Do I need to check that my medication is gluten-free?

Katarina Mollo MEd, RDN, LDN

Q: Do I need to check that my medication is gluten-free?

Answer


You should always check anything you are ingesting, that includes medications. Gluten may be used as a binder or filler in medications, although this is rare according to the Food and Drug Administration (FDA).1 However, you should always check your medications for gluten-free (GF) status.

It is important to note that labeling laws are different for medications than foods. Drug manufacturers do not have to disclose the top 8 allergens on the label or sources of starches and fillers. The FDA has issued a draft guidance for how gluten should be labeled on medications. However, this is voluntary and not required, you may see this statement:

“Contains no ingredient made from a gluten-containing grain (wheat, barley, or rye).” 1

Follow these tips to ensure that your medication is GF:

  • Inform your physician and pharmacist of your need for GF medications.
  • Check the insert or the outside of packaging of both over-the-counter and prescription medications. Look for an ingredient listing and check the inactive ingredients for gluten.
    • For prescription medications this is usually listed in the Description section
    • For over-the-counter medications this is usually listed under Drug Facts1
  • Call or go online to the pharmaceutical company website to check for GF status and ingredient listings for both prescription and over-the-counter medications.
  • Keep in mind that pharmacies use different manufacturers and generics of the same medication, therefore it is important to check the ingredients each time you receive your medication.
    • Your doctor can write “no substitutions” on your prescription which will prevent the pharmacy from switching it out, however make sure that your insurance company accepts this.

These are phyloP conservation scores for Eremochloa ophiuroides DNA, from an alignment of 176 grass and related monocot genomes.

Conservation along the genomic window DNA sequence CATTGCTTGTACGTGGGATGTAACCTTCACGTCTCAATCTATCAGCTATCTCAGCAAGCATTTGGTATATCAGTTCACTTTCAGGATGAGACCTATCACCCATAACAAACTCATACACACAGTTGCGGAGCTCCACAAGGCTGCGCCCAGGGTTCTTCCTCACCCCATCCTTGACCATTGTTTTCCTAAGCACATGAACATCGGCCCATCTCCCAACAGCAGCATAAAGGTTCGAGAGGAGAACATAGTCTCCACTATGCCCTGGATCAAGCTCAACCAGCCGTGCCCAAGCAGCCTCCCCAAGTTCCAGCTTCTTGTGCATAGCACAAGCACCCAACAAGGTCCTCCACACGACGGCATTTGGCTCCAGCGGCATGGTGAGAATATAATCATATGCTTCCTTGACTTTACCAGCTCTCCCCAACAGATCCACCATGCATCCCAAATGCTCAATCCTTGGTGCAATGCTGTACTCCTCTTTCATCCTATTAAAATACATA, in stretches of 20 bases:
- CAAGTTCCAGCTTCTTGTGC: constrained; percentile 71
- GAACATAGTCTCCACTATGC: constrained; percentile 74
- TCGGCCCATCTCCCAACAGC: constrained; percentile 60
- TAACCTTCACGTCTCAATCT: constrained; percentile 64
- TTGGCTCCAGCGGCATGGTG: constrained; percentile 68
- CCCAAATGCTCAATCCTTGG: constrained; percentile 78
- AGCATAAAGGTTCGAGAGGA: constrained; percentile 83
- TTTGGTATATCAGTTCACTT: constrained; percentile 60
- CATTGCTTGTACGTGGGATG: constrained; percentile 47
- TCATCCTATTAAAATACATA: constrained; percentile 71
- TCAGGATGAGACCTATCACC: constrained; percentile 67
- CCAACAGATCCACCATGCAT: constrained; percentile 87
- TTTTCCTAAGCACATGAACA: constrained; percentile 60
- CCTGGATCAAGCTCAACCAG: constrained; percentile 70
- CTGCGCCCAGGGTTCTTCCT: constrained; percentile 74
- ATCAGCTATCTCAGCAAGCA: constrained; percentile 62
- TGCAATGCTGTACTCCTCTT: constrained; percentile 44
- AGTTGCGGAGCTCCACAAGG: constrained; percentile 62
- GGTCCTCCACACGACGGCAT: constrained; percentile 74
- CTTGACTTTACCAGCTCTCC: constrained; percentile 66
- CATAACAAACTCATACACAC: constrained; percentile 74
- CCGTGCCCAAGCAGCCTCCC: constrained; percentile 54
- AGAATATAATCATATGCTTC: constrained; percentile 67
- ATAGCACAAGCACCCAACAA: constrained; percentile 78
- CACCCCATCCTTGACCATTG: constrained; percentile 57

• If you are unable to get your medication GF, ask about having it prepared by a compounding pharmacy. They can make the medication without gluten as a binder/filler. 2

The good news is that finding out if your medication is GF might get easier in the future. A bill has been introduced to congress called The Gluten in Medicine Disclosure Act of 2019. If passed, pharmaceutical companies will have to disclose all ingredients including gluten on the label. Find out how you can support the bill here:

https://nationalceliac.org/blog/email-newsletters/gluten-in-medication-disclosure-act-upate/

Learn more about gluten in medications:

FDA and gluten in medications: https://www.fda.gov/drugs/resourcesforyou/consumers/buyingusingmedicinesafely/ensuringsafeuseofmedicine/ucm410373.htm

Check out glutenfreedrugs.com which is maintained by a pharmacist and includes lists of medications and their GF status: www.glutenfreedrugs.com

For more information on compounding pharmacies/pharmacists: https://www.iacprx.org/default.aspx

References:

  1. US Food & Drug Administration (FDA). Medications and Gluten. FDA Website. https://www.fda.gov/drugs/resourcesforyou/consumers/buyingusingmedicinesafely/ensuringsafeuseofmedicine/ucm410373.htm . Updated December 12, 2017. Accessed December 10, 2018.
  1. National Celiac Association. Gluten-Free, Off to A Fresh Start. Presentation. May 4, 2018.

Note: This information is provided by NCA and Katarina Mollo MEd, RDN, LDN, NCA's Director of Education. This information is meant for educational purposes only and is not intended to substitute for personalized medical advice or replace any medical advice provided directly to you by your health care provider. No liability is assumed by the NCA or Katarina Mollo, MEd, RDN, LDN by providing this information.

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